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October 21, 2016

The Four-Day Hangover

While we hate to be the bearers of bad news, in a data analysis conducted by WHOOP earlier this year, the effects of alcohol were shown to last as long as four days in some collegiate athletes.

By Emily Capodilupo

Most athletes know better than to go out drinking the night before competition, but many wouldn’t think twice before knocking back some casual beers three days out. After all, come game time, BACs are long since back to zero and the hangover is a distant, albeit unpleasant, memory – evidence that the performance-reducing effect of drinking is behind us, right?

While we hate to be the bearers of bad news, in a data analysis conducted by WHOOP earlier this year, the effects of alcohol were shown to last as long as four days in some collegiate athletes.

WHOOP’s analysis used 148 student-athletes during the 2015-2016 athletic and academic year. These athletes represented 11 teams across 6 sports. While athletes were never instructed to drink, many chose to do so and volunteered this information the following morning in the WHOOP daily sleep survey. While they slept off their debaucherous nights, WHOOP monitored their heart rate and heart rate variability (HRV) – if you aren’t familiar with HRV, I recommend this overview – not surprisingly, when compared to their non-drinking teammates, these performance-predicting stats were far less impressive in the drinkers. Specifically, resting heart rates were 16.2% higher and HRVs were 22.7% lower – a change of similar magnitude to that of aging 12 years.

These results were not all that surprising, alcohol consumption has been repeatedly shown to tank athletic performance in studies measuring performance through endurance, strength, and fine motor skill assessments.

Interestingly, all these studies looked at acute effects, meaning performance was assessed within 24 hours of the alcohol consumption, and none reported on the duration of these effects.

That’s what makes the analysis conducted by WHOOP unique; because of WHOOP’s elegant Always On design, our alcohol-imbibing athletes not only had resting heart rate and HRV data on the night following their drinking, but also on the five nights after that. Furthermore, WHOOP collected workout performance data on all workouts logged by these athletes following each drinking event. They were therefore able to answer, for the first time, the question: How long after alcohol consumption is performance impaired?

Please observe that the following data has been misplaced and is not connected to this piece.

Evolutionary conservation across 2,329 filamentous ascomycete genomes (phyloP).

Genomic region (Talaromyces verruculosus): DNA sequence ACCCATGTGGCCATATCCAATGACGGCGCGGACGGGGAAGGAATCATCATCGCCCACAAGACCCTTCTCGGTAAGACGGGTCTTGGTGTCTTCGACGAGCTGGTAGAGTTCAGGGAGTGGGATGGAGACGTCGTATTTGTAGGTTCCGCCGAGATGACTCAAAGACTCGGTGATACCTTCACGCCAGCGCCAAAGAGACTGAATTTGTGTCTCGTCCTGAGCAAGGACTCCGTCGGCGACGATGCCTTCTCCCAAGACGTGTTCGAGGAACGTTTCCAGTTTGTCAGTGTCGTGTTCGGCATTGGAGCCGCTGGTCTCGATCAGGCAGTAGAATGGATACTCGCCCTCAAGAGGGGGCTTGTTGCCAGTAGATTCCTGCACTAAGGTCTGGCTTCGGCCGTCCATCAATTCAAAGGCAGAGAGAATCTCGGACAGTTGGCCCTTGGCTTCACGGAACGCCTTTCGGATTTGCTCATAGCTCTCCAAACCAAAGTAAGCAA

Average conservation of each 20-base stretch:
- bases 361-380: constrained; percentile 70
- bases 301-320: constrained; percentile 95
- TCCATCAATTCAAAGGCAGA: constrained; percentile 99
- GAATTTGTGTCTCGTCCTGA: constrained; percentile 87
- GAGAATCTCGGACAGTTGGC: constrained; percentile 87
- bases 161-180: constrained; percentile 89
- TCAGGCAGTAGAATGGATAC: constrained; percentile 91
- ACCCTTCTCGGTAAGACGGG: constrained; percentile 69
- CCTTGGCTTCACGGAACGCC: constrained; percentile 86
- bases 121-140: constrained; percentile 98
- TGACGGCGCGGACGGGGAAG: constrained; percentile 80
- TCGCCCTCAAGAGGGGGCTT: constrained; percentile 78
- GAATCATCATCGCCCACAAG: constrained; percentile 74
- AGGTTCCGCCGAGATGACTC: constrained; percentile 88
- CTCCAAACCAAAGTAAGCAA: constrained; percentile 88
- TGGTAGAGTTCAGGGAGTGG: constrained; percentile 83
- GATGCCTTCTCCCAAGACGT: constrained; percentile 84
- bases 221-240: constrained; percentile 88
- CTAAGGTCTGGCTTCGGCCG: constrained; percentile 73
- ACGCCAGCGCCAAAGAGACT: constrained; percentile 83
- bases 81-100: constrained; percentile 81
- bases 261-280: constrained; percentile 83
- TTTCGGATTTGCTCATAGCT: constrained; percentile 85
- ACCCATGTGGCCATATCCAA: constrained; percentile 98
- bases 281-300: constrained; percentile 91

The answer: it depends.

At this point, it is worth pointing out that the WHOOP analysis was done using preexisting data, and was not anticipated at the time of collection. Therefore, it was not possible to collect information on what, how much, or over what time period the participants drank. This means we are very likely lumping together athletes who drank two beers at dinner along side plenty of water and food with athletes binge-drinking at a party. This is expected to explain some of variability in the duration of the effect on performance, but individual differences in physiology are also likely playing a significant role.

That said, here’s what we saw – the effects of alcohol were measured in two ways. The first was through objective recovery metrics – namely, resting heart rate and heart rate variability relative to each athlete’s season-average. Measured this way, athletes exhibited sustained effects for anywhere from one to five days, with drop off as follows:

  • 1 day post alcohol consumption, 74% of athletes showed reduced recovery metrics
  • 2 days post alcohol consumption, 29% of athletes still showed reduced recovery metrics
  • 3 days post alcohol consumption, 19% of athletes still showed reduced recovery metrics
  • 4 and 5 days post alcohol consumption, 7% of athletes still showed reduced recovery metrics

The second measurement of alcohol’s sustained effects was a subjective assessment. Through the WHOOP mobile app, athletes are surveyed on their perceived performance of each workout using a simple five-point scale. On average, athletes rate their performance at 3.3. On the first three days after drinking, the average workout was self-rated significantly below this average level.

Together, the patterns in the subjective and objective measurements of post-alcohol recovery and athletic performance are the first to illustrate alcohol’s multi-day effects. While likely not what we wanted to hear, WHOOP’s results suggest that athletes may want to think twice before drinking the Wednesday before a Saturday game.

In an interview this past August with Amanda Sobhy, the current world No. 6 ranked female squash player and WHOOP user who was not a part of the study, Sobhy expressed being shocked to see how significant the impact of alcohol was on her own squash performance, telling us “I now limit myself a lot now. I used to drink before WHOOP and thought that it was just fine! Now I see the numbers and I’m like ‘gosh, it’s destroying my life!’  My HRV is so low and my [resting heart rate] is so high, and I’m like HOLY MOLEY.”

This is the power of WHOOP’s Always On, continuous monitoring technology; it allows athletes at the individual and team levels to start to understand the relationships between their behaviors and their performance.

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Emily Capodilupo

Before joining WHOOP in 2013 as the first full-time employee and first scientist, Emily studied Neurobiology at Harvard University and studied circadian biology in the Analytical and Modeling Unit of the Division of Sleep Medicine at Harvard's Brigham and Women's hospital. As a runner and acrobat, Emily knows first hand the importance of sleep and recovery for peak performance. At WHOOP, she blends this personal experience with the sleep and analytics knowledge developed at Harvard to empower athletes to make intelligent, data-driven decisions.